Informal DQMP Seminar

Carte non disponible

Day / Time
Date(s) - 20/11/2015
11 h 00 min - 12 h 30 min

Category


Salle MaNEP, Ecole de physique

20 November 2015 (Friday), 11h00

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Dr. Ducan Alexander

Interdisciplinary Centre for Electron Microscopy (CIME)

Ecole Polytechnique Fédérale de Lausanne (EPFL)

Illuminating materials physics and chemistry with aberration-corrected and monochromated transmission electron microscopy

Modern transmission electron microscopy (TEM) provides an incredibly versatile platform for interrogating the physical and chemical nature of matter, down to the atomic scale. In particular, the advent of aberration correctors, combined with faster, more sensitive spectrometers, has shifted paradigms for what can be achieved. In this talk I will present results taken with the double aberration-corrected, monochromated FEI Titan Themis recently installed at CIME, EPFL – currently the most powerful electron microscope in Switzerland. I will show how different techniques are used to gain pertinent information for a variety of questions in materials physics and chemistry. Firstly, as device structures shrink or are reduced in dimensionality, it is critical to understand the nature of their defects at the atomic level. To do so, we apply low-kV scanning TEM (STEM) with a sub-Å probe to characterize vacancies and topological defects in 2D monolayers of semiconducting MoS2 grown by CVD. As researchers functionalize inorganic materials with active organic molecules for biomedical applications, there is a challenge to understand the “soft/hard” interfaces so created. Here, I use low-kV high resolution TEM with a monochromated, highly coherent incident beam to image the morphology of ligands attached to iron oxide nanoparticles, towards the aim of linking observations to theoretical calculations of ligand bonding. For other technologies, understanding the chemistry across hard/hard interfaces is equally as important. The latest generation of energy-dispersive X-ray detectors, combined with aberration-corrected STEM, provides a powerful tool to do so, as demonstrated with the identification of chemical diffusion across atomic columns in the strain field of misfit dislocations at an epitaxial interface in perovskite ferroelectrics. Finally, for optimising devices based on plasmonic and photonic structures, it is important to map their optical excitations with a nano-scale spatial resolution. I do so using high-energy resolution electron energy-loss spectroscopy with a monochromated incident STEM probe. This technique rapidly reveals both the spatial distribution and peak energies of plasmon excitations between Au nano-rod assemblies. Comparison to simulations proves that we can precisely measure both bright and dark modes. Given this confirmation, in a next step this strategy will be applied to evaluate more complicated plasmonic structures.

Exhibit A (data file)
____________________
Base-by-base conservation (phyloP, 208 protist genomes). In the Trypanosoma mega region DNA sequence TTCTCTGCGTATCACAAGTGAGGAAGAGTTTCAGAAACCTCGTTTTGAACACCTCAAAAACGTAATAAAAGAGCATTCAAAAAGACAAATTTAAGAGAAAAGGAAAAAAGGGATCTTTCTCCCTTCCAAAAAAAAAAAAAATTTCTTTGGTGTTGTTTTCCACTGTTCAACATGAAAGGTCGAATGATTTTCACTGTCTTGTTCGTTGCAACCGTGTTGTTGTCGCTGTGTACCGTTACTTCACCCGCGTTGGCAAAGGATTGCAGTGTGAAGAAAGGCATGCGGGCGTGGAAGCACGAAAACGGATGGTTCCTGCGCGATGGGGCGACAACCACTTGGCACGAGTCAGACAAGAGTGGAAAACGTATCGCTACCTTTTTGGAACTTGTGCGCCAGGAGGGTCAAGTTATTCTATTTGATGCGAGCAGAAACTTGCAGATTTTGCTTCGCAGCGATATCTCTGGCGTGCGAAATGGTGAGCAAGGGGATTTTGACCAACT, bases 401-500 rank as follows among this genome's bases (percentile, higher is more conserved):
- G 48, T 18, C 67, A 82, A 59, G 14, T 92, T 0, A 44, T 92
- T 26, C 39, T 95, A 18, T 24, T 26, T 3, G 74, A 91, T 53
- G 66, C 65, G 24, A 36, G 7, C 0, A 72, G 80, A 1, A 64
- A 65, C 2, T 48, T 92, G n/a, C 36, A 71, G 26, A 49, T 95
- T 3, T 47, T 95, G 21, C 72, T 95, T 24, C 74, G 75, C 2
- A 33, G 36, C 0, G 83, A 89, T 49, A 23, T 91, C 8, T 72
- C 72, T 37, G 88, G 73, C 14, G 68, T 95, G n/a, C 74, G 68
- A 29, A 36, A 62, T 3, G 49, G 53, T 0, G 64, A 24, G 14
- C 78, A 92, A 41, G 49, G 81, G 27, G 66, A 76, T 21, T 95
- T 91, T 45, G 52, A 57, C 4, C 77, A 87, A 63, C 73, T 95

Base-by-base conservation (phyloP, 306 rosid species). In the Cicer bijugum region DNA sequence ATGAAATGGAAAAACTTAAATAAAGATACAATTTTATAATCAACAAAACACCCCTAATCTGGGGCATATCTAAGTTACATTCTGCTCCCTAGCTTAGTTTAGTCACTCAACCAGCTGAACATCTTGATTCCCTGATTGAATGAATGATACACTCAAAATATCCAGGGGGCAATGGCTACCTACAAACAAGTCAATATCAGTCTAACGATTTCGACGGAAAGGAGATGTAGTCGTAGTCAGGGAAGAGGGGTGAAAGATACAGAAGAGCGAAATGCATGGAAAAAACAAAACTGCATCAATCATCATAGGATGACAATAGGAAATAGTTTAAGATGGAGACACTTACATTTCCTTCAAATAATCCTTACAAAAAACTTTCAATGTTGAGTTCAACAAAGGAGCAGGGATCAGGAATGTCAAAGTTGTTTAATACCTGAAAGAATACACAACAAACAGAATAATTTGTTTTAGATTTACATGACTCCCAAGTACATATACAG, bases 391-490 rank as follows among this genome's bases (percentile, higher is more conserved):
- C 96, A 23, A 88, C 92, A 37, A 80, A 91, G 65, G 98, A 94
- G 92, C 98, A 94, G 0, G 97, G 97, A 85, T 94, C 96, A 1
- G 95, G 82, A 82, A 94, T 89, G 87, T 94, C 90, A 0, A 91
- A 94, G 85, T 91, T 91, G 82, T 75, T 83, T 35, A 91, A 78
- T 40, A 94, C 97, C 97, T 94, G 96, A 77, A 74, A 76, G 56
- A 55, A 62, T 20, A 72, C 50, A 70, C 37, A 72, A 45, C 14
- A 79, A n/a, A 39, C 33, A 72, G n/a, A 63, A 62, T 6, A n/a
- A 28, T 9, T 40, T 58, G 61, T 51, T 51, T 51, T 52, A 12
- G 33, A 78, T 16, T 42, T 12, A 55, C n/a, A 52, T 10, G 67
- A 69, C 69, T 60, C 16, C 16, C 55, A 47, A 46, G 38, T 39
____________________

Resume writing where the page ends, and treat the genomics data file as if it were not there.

Réalisation : Sur Mesure concept